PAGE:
President Obama, This Is the Islamic State
The great American philosopher Casey Stengel, dispirited by the failures of the New York Mets he was managing in 1962, uttered the immortal words, “Can’t anybody here play this game?” He might have been complaining of the discordant voices coming from Washington, D.C. regarding the brutal Islamic State (IS).
First, on September 11, 2014, Secretary of State John Kerry spoke of the U.S. mission to defeat ISIL (sic). For Kerry, the mission was not a war. The word “war” was the wrong terminology and analogy. The U.S. was engaging in a “very significant counter-terrorism operation.” Then, on September 14, the White House chief of staff, Denis McDonough, informed us, “Just as we have been at war with al-Qaeda, in similar fashion we are at war with ISIL.”
What is the right terminology for the U.S. “mission”? President Barack Obama has been sitting on the fence, and it doesn’t make much sense. Without mentioning the word “war,” he said the U.S. was moving ahead with “our strategy to degrade and ultimate destroy this terrorist organization.”
Whatever their different versions of the correct terminology, all spokespersons for the U.S. administration refuse to recognize publicly that the terrorist organization, whether one calls it ISIS or ISIL, has metastasized into the Islamic State (IS). Whether the group’s actions, including beheadings of innocent people and mass executions, exemplify or are far from the teachings of Islam is arguable, but its existence and its objectives are evident.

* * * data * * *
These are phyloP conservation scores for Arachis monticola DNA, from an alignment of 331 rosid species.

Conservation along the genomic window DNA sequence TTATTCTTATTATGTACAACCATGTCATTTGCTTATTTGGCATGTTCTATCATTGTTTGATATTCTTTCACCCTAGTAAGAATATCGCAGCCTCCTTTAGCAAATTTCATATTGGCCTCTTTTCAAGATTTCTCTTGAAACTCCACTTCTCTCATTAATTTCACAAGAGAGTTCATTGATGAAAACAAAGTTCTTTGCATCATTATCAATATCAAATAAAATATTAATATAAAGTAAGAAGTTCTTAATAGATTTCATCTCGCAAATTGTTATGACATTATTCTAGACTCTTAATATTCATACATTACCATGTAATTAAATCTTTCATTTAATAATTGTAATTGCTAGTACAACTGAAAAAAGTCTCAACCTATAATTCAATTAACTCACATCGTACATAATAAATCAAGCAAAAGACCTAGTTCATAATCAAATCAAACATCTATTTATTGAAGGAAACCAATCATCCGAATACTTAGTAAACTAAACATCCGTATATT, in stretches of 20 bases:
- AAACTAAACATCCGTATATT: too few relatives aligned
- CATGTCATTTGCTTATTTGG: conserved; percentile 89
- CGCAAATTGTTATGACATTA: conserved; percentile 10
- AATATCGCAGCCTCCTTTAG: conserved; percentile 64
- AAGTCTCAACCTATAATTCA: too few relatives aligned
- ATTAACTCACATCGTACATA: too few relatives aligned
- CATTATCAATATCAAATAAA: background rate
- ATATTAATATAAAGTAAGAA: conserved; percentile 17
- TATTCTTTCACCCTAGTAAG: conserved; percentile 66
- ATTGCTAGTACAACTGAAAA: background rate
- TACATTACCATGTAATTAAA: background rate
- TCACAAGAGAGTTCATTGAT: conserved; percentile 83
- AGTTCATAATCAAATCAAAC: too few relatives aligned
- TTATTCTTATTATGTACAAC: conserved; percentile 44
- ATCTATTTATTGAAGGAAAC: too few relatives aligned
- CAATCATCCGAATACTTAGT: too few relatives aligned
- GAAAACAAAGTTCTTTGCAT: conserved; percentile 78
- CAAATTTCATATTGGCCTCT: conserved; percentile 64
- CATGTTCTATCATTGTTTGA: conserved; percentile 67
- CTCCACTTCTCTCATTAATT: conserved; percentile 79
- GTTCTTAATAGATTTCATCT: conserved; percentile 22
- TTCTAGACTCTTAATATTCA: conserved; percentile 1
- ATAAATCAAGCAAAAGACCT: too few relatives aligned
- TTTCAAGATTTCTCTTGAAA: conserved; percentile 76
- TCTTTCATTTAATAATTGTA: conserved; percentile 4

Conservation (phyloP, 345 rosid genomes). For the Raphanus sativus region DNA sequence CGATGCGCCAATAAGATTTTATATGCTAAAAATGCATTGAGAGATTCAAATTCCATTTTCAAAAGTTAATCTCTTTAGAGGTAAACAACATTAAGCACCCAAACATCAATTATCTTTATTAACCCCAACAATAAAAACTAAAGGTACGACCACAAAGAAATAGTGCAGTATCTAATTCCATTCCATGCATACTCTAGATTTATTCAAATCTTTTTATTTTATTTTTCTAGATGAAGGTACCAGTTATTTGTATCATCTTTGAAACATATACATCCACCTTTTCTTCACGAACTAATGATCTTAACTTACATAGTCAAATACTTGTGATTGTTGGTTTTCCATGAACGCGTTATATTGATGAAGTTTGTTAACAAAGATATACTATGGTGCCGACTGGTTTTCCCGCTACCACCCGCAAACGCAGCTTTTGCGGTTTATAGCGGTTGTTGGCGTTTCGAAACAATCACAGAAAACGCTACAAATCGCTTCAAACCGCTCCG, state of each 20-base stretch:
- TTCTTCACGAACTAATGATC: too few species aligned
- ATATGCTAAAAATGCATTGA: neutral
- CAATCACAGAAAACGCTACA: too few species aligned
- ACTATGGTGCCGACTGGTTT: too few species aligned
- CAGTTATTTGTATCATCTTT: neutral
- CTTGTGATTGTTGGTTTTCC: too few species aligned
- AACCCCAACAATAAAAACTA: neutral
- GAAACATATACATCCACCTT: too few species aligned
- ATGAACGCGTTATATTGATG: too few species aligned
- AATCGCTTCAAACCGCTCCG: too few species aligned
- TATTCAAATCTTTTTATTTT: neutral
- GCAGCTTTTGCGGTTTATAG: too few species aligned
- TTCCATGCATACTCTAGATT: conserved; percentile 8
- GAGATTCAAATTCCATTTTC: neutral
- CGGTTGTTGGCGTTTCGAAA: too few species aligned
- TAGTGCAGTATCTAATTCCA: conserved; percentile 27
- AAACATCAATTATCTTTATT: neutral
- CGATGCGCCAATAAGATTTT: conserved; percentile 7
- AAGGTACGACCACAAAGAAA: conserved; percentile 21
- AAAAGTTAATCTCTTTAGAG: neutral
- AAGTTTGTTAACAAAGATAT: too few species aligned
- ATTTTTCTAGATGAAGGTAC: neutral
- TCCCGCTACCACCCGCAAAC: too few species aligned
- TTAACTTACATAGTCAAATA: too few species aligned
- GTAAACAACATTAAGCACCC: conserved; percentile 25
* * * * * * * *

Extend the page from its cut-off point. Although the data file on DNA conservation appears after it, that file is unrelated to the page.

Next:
President Obama has been attempting to put together a broad coalition to deal with ISIL. Secretary Kerry has been attempting to form a coalition, a "coalition of the unwilling,” of Sunni states to fight IS, but with uncertain success. Saudi Arabia is apparently prepared to allow a base to be used for training the “moderate” Syrians opposed to the regime of President Assad: these fighters will, perhaps in perplexed fashion, be simultaneously fighting the Assad regime and IS. Turkey, at least so far, will not allow the U.S. to use its air base at Incirlik to launch air strikes. It is not clear whether Turkey will close its long border with Syria to stop the flow of personnel and weapons to IS. Again, so far, the help that might have been expected from PYD, the Syrian Kurdish movement, and the Turkish Kurd PKK has not been forthcoming.
The conference of 30 countries that started in Paris on September 15, 2014 to discuss the global response to IS – to fight jihadists by all means necessary, including appropriate military assistance – may lead to a more successful outcome. Certainly, President François Hollande, who opened the conference, is on the right track in regarding IS as a global threat that needs a global response. Hollande is also conscious of the need to fight indoctrination of Western youths to prevent them from joining the jihadist movement. Those associated with that movement, whether closely or distantly, should be punished.
That movement has gone from plane hijackings, car bombings, and suicide missions to beheadings and mass murders. It is now dominated by IS, which, in the struggle among terrorist groups, has overcome others, including al-Qaeda, Boko Haram, and Hamas, to be the paramount leader and the most feared of Sunni Islamist terrorists. The IS ruler, formerly known as Abu Bakr al-Baghdadi (now Caliph Ibrahim), is the absolute ruler of all Muslims on both political and religious matters. He claims inheritance of the historic mission of the caliphate.